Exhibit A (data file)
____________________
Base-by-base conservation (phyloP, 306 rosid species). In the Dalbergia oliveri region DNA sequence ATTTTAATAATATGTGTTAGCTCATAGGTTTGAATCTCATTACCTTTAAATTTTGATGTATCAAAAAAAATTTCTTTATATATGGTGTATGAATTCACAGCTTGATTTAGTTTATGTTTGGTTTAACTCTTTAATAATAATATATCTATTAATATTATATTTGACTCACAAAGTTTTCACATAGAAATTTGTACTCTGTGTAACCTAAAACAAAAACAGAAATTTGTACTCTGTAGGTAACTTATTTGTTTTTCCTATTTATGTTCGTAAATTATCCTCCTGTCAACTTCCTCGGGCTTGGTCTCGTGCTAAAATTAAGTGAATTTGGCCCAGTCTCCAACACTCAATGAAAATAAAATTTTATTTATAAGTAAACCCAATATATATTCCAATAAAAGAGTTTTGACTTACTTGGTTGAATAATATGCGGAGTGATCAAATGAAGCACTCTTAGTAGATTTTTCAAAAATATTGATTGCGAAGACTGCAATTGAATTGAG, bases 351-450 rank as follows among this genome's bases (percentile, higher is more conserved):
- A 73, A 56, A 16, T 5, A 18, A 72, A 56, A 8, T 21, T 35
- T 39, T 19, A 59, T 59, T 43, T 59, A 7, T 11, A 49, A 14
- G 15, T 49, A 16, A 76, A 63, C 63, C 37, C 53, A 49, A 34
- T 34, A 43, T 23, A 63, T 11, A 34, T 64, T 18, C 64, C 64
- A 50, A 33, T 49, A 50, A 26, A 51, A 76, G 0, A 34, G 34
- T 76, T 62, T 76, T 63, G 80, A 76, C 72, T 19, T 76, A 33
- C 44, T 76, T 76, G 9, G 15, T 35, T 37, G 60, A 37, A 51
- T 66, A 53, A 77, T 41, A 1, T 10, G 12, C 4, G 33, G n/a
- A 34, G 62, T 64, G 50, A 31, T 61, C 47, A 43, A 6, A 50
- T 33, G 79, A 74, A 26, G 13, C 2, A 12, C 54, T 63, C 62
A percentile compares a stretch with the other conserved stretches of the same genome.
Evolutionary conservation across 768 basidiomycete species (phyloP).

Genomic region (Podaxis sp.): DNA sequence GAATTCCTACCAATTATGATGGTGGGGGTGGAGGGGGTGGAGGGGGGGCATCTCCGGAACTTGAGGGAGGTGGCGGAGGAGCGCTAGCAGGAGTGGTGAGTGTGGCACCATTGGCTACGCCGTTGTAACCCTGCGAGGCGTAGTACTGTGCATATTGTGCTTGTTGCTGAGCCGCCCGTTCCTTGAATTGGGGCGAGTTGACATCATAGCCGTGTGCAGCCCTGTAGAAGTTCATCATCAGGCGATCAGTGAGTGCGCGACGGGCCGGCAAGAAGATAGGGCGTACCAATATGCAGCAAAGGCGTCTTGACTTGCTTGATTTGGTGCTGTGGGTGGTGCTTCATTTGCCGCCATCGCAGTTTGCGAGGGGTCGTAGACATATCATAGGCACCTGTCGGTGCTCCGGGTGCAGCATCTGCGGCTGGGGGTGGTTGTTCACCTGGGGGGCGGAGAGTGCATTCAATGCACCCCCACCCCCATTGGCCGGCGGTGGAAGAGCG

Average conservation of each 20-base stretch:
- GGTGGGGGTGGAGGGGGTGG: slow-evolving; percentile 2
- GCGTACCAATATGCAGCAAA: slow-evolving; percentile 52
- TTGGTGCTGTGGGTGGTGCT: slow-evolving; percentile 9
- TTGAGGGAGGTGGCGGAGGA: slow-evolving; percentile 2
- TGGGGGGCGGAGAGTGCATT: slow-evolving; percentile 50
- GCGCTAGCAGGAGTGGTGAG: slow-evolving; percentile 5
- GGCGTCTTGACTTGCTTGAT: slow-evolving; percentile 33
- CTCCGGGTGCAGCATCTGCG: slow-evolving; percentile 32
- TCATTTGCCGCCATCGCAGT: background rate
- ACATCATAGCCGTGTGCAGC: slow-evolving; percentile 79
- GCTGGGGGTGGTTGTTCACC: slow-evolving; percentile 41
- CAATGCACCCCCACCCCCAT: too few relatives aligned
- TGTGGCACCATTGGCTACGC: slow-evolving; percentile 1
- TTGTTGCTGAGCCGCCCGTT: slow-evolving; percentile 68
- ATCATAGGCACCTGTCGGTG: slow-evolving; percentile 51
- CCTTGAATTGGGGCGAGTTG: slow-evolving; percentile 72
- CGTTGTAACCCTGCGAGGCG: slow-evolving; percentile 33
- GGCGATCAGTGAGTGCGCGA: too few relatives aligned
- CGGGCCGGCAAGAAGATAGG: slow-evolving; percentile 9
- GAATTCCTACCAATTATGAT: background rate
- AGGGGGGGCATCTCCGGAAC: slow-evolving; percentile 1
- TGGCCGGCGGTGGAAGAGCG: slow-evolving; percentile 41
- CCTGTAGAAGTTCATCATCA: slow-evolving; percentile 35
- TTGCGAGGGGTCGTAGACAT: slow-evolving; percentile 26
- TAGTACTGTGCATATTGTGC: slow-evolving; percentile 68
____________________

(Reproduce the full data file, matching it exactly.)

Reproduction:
Base-by-base conservation (phyloP, 306 rosid species). In the Dalbergia oliveri region DNA sequence ATTTTAATAATATGTGTTAGCTCATAGGTTTGAATCTCATTACCTTTAAATTTTGATGTATCAAAAAAAATTTCTTTATATATGGTGTATGAATTCACAGCTTGATTTAGTTTATGTTTGGTTTAACTCTTTAATAATAATATATCTATTAATATTATATTTGACTCACAAAGTTTTCACATAGAAATTTGTACTCTGTGTAACCTAAAACAAAAACAGAAATTTGTACTCTGTAGGTAACTTATTTGTTTTTCCTATTTATGTTCGTAAATTATCCTCCTGTCAACTTCCTCGGGCTTGGTCTCGTGCTAAAATTAAGTGAATTTGGCCCAGTCTCCAACACTCAATGAAAATAAAATTTTATTTATAAGTAAACCCAATATATATTCCAATAAAAGAGTTTTGACTTACTTGGTTGAATAATATGCGGAGTGATCAAATGAAGCACTCTTAGTAGATTTTTCAAAAATATTGATTGCGAAGACTGCAATTGAATTGAG, bases 351-450 rank as follows among this genome's bases (percentile, higher is more conserved):
- A 73, A 56, A 16, T 5, A 18, A 72, A 56, A 8, T 21, T 35
- T 39, T 19, A 59, T 59, T 43, T 59, A 7, T 11, A 49, A 14
- G 15, T 49, A 16, A 76, A 63, C 63, C 37, C 53, A 49, A 34
- T 34, A 43, T 23, A 63, T 11, A 34, T 64, T 18, C 64, C 64
- A 50, A 33, T 49, A 50, A 26, A 51, A 76, G 0, A 34, G 34
- T 76, T 62, T 76, T 63, G 80, A 76, C 72, T 19, T 76, A 33
- C 44, T 76, T 76, G 9, G 15, T 35, T 37, G 60, A 37, A 51
- T 66, A 53, A 77, T 41, A 1, T 10, G 12, C 4, G 33, G n/a
- A 34, G 62, T 64, G 50, A 31, T 61, C 47, A 43, A 6, A 50
- T 33, G 79, A 74, A 26, G 13, C 2, A 12, C 54, T 63, C 62
A percentile compares a stretch with the other conserved stretches of the same genome.
Evolutionary conservation across 768 basidiomycete species (phyloP).

Genomic region (Podaxis sp.): DNA sequence GAATTCCTACCAATTATGATGGTGGGGGTGGAGGGGGTGGAGGGGGGGCATCTCCGGAACTTGAGGGAGGTGGCGGAGGAGCGCTAGCAGGAGTGGTGAGTGTGGCACCATTGGCTACGCCGTTGTAACCCTGCGAGGCGTAGTACTGTGCATATTGTGCTTGTTGCTGAGCCGCCCGTTCCTTGAATTGGGGCGAGTTGACATCATAGCCGTGTGCAGCCCTGTAGAAGTTCATCATCAGGCGATCAGTGAGTGCGCGACGGGCCGGCAAGAAGATAGGGCGTACCAATATGCAGCAAAGGCGTCTTGACTTGCTTGATTTGGTGCTGTGGGTGGTGCTTCATTTGCCGCCATCGCAGTTTGCGAGGGGTCGTAGACATATCATAGGCACCTGTCGGTGCTCCGGGTGCAGCATCTGCGGCTGGGGGTGGTTGTTCACCTGGGGGGCGGAGAGTGCATTCAATGCACCCCCACCCCCATTGGCCGGCGGTGGAAGAGCG

Average conservation of each 20-base stretch:
- GGTGGGGGTGGAGGGGGTGG: slow-evolving; percentile 2
- GCGTACCAATATGCAGCAAA: slow-evolving; percentile 52
- TTGGTGCTGTGGGTGGTGCT: slow-evolving; percentile 9
- TTGAGGGAGGTGGCGGAGGA: slow-evolving; percentile 2
- TGGGGGGCGGAGAGTGCATT: slow-evolving; percentile 50
- GCGCTAGCAGGAGTGGTGAG: slow-evolving; percentile 5
- GGCGTCTTGACTTGCTTGAT: slow-evolving; percentile 33
- CTCCGGGTGCAGCATCTGCG: slow-evolving; percentile 32
- TCATTTGCCGCCATCGCAGT: background rate
- ACATCATAGCCGTGTGCAGC: slow-evolving; percentile 79
- GCTGGGGGTGGTTGTTCACC: slow-evolving; percentile 41
- CAATGCACCCCCACCCCCAT: too few relatives aligned
- TGTGGCACCATTGGCTACGC: slow-evolving; percentile 1
- TTGTTGCTGAGCCGCCCGTT: slow-evolving; percentile 68
- ATCATAGGCACCTGTCGGTG: slow-evolving; percentile 51
- CCTTGAATTGGGGCGAGTTG: slow-evolving; percentile 72
- CGTTGTAACCCTGCGAGGCG: slow-evolving; percentile 33
- GGCGATCAGTGAGTGCGCGA: too few relatives aligned
- CGGGCCGGCAAGAAGATAGG: slow-evolving; percentile 9
- GAATTCCTACCAATTATGAT: background rate
- AGGGGGGGCATCTCCGGAAC: slow-evolving; percentile 1
- TGGCCGGCGGTGGAAGAGCG: slow-evolving; percentile 41
- CCTGTAGAAGTTCATCATCA: slow-evolving; percentile 35
- TTGCGAGGGGTCGTAGACAT: slow-evolving; percentile 26
- TAGTACTGTGCATATTGTGC: slow-evolving; percentile 68